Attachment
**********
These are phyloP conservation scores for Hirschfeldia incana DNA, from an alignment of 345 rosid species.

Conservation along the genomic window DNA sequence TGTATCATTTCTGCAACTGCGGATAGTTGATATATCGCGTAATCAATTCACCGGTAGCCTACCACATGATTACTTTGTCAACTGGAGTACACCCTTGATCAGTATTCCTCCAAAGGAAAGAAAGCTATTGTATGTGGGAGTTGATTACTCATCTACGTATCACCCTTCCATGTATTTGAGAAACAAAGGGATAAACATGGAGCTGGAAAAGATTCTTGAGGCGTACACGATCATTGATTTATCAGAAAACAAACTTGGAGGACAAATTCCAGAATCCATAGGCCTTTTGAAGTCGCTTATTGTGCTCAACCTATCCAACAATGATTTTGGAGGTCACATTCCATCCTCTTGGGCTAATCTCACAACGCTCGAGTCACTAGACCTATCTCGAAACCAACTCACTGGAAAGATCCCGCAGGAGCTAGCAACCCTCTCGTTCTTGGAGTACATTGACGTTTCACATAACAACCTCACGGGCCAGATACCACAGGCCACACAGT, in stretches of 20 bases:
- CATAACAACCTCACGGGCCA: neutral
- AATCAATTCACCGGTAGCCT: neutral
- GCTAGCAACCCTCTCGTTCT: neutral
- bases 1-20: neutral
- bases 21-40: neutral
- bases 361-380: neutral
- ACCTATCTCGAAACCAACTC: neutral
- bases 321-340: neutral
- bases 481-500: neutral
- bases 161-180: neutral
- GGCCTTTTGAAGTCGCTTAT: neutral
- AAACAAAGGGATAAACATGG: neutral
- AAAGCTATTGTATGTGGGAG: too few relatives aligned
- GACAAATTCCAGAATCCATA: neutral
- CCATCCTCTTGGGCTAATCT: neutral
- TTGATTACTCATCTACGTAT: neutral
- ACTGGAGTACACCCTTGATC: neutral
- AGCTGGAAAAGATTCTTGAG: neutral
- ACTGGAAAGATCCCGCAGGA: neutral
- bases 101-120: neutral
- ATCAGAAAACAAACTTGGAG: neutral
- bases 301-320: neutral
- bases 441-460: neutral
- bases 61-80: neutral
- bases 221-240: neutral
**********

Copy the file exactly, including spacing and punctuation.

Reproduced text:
These are phyloP conservation scores for Hirschfeldia incana DNA, from an alignment of 345 rosid species.

Conservation along the genomic window DNA sequence TGTATCATTTCTGCAACTGCGGATAGTTGATATATCGCGTAATCAATTCACCGGTAGCCTACCACATGATTACTTTGTCAACTGGAGTACACCCTTGATCAGTATTCCTCCAAAGGAAAGAAAGCTATTGTATGTGGGAGTTGATTACTCATCTACGTATCACCCTTCCATGTATTTGAGAAACAAAGGGATAAACATGGAGCTGGAAAAGATTCTTGAGGCGTACACGATCATTGATTTATCAGAAAACAAACTTGGAGGACAAATTCCAGAATCCATAGGCCTTTTGAAGTCGCTTATTGTGCTCAACCTATCCAACAATGATTTTGGAGGTCACATTCCATCCTCTTGGGCTAATCTCACAACGCTCGAGTCACTAGACCTATCTCGAAACCAACTCACTGGAAAGATCCCGCAGGAGCTAGCAACCCTCTCGTTCTTGGAGTACATTGACGTTTCACATAACAACCTCACGGGCCAGATACCACAGGCCACACAGT, in stretches of 20 bases:
- CATAACAACCTCACGGGCCA: neutral
- AATCAATTCACCGGTAGCCT: neutral
- GCTAGCAACCCTCTCGTTCT: neutral
- bases 1-20: neutral
- bases 21-40: neutral
- bases 361-380: neutral
- ACCTATCTCGAAACCAACTC: neutral
- bases 321-340: neutral
- bases 481-500: neutral
- bases 161-180: neutral
- GGCCTTTTGAAGTCGCTTAT: neutral
- AAACAAAGGGATAAACATGG: neutral
- AAAGCTATTGTATGTGGGAG: too few relatives aligned
- GACAAATTCCAGAATCCATA: neutral
- CCATCCTCTTGGGCTAATCT: neutral
- TTGATTACTCATCTACGTAT: neutral
- ACTGGAGTACACCCTTGATC: neutral
- AGCTGGAAAAGATTCTTGAG: neutral
- ACTGGAAAGATCCCGCAGGA: neutral
- bases 101-120: neutral
- ATCAGAAAACAAACTTGGAG: neutral
- bases 301-320: neutral
- bases 441-460: neutral
- bases 61-80: neutral
- bases 221-240: neutral